Income investors have been dealt a challenging hand as a result of the pandemic. The Federal Reserve cut interest rates to zero percent and has been buying longer-term Treasuries and mortgage-backed securities as a way to effectively drive down long-term rates further.

While corporate bonds are paying miserly rates, some stocks are paying quite well. Here are a couple of real estate investment trusts (REITs) with a twist that can reward investors handsomely. 

Two workers carry lumber on a construction site.

Image source: Getty Images.

A way to profit from changing government housing policy

New Residential Investment Corp. (RITM 1.29%) is a mortgage REIT with an origination business. The mortgage REIT part of the company owns mortgage-backed securities and mortgage-servicing assets. The origination business has historically focused on nonqualified mortgages, which are not guaranteed by the government. This business can be volatile, and when the credit markets have a hiccup, it can cause losses. 

New Residential's combination of these two activities helps smooth out the earnings stream. Mortgage originators tend to do well when interest rates fall because they pick up a lot of refinancing demand. On the other side of the coin, heavy refinancing activity is a negative for mortgage-backed securities and mortgage-servicing rights. But the Federal Housing Finance Agency recently made a policy change that should drive more origination volume to the nonqualified mortgage market and help New Residential's origination business.

The company is also a bit of a value stock, trading a little under book value, which means the market is attributing little value to the origination business. New Residential is looking at various ways to unlock the embedded value in this segment. Unlike most mortgage originators, the company pays a REIT-type dividend, which gives it a yield of 7.7% at Wednesday's prices. Investors are being paid to wait in this case.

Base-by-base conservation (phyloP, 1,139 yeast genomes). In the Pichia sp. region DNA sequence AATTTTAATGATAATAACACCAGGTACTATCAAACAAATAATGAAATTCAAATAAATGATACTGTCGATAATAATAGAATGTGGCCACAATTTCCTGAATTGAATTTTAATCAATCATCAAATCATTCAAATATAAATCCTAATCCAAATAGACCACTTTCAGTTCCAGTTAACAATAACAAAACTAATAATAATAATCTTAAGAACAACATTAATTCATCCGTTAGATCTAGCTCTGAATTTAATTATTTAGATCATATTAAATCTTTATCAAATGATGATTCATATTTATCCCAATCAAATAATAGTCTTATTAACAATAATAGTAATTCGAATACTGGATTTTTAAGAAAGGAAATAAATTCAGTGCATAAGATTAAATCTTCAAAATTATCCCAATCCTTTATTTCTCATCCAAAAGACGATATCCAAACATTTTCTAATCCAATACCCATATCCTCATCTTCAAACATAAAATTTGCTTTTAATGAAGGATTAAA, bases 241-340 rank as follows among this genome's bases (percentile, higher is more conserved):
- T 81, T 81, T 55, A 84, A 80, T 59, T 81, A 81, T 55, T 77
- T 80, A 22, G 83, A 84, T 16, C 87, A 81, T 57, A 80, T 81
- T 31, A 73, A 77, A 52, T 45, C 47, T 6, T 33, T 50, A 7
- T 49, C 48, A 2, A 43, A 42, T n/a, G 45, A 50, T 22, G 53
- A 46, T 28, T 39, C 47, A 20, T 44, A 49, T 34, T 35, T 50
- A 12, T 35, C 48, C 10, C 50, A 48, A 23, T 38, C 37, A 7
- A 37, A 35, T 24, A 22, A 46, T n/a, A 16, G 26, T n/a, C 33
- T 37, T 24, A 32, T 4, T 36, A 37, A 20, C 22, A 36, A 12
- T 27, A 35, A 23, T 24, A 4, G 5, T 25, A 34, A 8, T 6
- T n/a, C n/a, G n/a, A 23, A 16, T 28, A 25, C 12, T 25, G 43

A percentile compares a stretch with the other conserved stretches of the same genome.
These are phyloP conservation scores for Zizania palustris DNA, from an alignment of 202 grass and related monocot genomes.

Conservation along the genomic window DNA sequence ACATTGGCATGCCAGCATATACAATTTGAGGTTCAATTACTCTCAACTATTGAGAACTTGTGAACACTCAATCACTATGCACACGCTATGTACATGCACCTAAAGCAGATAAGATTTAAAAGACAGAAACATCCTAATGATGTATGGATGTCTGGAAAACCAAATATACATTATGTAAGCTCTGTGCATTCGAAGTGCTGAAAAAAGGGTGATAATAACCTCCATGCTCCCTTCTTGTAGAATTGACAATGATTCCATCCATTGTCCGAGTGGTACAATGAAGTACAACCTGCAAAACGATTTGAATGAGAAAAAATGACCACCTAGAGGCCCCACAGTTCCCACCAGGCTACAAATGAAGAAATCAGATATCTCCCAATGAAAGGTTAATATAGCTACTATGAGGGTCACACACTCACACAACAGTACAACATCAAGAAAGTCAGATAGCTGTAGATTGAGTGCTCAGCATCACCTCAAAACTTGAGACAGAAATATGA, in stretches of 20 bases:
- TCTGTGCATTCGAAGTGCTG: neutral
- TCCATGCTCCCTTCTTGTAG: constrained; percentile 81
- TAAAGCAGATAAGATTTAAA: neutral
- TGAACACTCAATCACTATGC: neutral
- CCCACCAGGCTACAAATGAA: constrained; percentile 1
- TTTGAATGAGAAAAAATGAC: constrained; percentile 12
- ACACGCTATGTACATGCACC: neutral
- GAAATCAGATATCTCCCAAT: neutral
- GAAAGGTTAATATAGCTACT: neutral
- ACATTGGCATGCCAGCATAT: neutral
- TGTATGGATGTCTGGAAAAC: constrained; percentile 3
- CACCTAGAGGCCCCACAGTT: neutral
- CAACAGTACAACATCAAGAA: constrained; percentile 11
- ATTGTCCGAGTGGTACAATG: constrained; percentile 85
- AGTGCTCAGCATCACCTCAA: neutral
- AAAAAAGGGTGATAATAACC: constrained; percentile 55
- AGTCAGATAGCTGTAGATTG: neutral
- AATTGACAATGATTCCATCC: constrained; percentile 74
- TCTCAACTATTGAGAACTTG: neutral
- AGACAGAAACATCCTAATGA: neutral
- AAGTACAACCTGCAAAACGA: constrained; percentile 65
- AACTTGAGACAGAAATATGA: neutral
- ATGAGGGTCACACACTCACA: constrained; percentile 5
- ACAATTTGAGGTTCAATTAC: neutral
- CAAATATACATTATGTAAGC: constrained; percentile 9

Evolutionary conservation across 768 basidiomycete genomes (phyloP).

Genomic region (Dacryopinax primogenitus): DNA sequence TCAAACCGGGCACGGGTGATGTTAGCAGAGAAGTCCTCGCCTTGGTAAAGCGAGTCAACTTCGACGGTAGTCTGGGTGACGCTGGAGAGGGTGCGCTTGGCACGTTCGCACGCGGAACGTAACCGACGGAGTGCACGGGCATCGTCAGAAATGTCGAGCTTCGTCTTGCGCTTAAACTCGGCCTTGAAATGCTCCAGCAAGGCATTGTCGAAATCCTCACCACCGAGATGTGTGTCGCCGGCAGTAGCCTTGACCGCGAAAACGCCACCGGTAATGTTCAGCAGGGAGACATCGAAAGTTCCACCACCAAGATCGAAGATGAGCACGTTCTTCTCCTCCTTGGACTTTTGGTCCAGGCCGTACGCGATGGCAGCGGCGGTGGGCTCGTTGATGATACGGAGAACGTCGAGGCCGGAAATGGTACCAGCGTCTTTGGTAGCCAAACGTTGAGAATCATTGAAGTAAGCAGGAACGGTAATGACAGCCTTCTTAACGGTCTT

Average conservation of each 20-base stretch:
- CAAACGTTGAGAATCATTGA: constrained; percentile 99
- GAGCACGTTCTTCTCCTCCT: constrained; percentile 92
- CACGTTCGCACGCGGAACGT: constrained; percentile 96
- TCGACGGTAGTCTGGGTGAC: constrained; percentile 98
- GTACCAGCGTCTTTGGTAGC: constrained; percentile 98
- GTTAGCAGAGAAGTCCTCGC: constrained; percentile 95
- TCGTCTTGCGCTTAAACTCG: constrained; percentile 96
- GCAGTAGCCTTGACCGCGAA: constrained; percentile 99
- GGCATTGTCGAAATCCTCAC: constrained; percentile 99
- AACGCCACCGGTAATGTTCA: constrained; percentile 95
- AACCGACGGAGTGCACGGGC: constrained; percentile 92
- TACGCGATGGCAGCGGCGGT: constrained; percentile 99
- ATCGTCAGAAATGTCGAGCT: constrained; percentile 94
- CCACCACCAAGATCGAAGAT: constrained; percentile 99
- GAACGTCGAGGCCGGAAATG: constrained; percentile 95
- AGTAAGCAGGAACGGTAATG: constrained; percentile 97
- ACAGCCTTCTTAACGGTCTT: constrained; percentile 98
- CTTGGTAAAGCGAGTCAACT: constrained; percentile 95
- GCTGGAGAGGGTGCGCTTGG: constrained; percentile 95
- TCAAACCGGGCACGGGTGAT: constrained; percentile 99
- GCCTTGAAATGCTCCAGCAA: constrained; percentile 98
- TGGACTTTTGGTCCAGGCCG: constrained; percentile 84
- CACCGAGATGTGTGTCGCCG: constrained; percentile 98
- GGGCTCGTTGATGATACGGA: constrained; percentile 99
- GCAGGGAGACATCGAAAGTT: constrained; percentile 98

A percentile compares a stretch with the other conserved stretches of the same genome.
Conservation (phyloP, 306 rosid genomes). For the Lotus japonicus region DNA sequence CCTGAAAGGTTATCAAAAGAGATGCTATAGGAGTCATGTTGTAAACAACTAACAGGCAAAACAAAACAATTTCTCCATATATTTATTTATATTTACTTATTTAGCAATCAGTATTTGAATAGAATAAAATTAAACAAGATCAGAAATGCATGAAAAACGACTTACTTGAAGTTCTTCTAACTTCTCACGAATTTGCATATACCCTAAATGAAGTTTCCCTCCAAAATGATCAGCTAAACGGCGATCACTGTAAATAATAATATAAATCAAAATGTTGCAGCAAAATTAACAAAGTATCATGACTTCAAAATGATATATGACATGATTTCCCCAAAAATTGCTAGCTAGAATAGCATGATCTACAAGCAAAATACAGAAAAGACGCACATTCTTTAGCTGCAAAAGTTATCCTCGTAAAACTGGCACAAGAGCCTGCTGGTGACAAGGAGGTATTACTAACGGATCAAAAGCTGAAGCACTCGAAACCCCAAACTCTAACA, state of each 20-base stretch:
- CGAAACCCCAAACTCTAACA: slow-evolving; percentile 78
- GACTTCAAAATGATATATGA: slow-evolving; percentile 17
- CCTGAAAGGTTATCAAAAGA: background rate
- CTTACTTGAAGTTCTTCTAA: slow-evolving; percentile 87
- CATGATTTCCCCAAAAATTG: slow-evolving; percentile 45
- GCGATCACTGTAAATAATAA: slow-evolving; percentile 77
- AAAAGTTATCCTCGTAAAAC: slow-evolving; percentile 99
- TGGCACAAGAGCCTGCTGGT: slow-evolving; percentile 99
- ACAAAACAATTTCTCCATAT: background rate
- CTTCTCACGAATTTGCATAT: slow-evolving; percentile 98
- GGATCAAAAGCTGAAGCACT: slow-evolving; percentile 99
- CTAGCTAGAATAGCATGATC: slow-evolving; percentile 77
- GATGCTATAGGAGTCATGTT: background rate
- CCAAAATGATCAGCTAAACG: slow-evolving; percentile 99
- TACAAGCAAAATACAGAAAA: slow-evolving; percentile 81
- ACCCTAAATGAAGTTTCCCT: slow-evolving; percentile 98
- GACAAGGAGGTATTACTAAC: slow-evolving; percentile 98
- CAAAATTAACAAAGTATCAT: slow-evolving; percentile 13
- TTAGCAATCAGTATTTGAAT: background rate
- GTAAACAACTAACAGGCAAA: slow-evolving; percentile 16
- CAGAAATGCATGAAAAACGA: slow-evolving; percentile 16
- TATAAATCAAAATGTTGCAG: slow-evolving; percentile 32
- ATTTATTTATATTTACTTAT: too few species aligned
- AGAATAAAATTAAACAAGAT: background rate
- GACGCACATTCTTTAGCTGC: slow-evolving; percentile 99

A way to profit from rising lumber prices

Anyone who has visited a home improvement store for a weekend do-it-yourself project knows that the price of lumber is way up. One company that stands to benefit from this is Weyerhaeuser (WY 1.54%). It owns or operates 10.7 million acres of timberland in the United States and holds long-term licenses for 14.1 million acres in Canada. The company also has manufacturing operations, with 19 lumber mills, six mills for oriented strand board, 10 factories for engineered wood products, and 18 distribution facilities.

Rising lumber prices are a function of elevated demand for home construction. The supply of homes for sale is at record lows, according to the National Association of Realtors. Lumber's increase is driving up estimates for Weyerhaeuser, which is expected to earn $3.51 per share, compared to $1.29 a year ago.

Note that much of this increased profitability will translate into higher dividends. Weyerhaeuser's dividend policy is to pay a regular quarterly dividend plus a variable dividend based on full-year results. The company intends to pay 75% to 80% of funds available for distribution (FAD) as dividends.

Last year, FAD totaled $1.2 billion. If you grow last year's FAD by the expected EPS growth rate, you would be looking at FAD of $3.3 billion. Taking 75% of that FAD figure and dividing by shares outstanding gives you an expected dividend for 2021 of $3.38. Since the base dividend is $0.68, the special dividend in January 2022 could be something like $2.70. At recent levels, between the base dividend and the variable dividend, stockholders could earn 9%.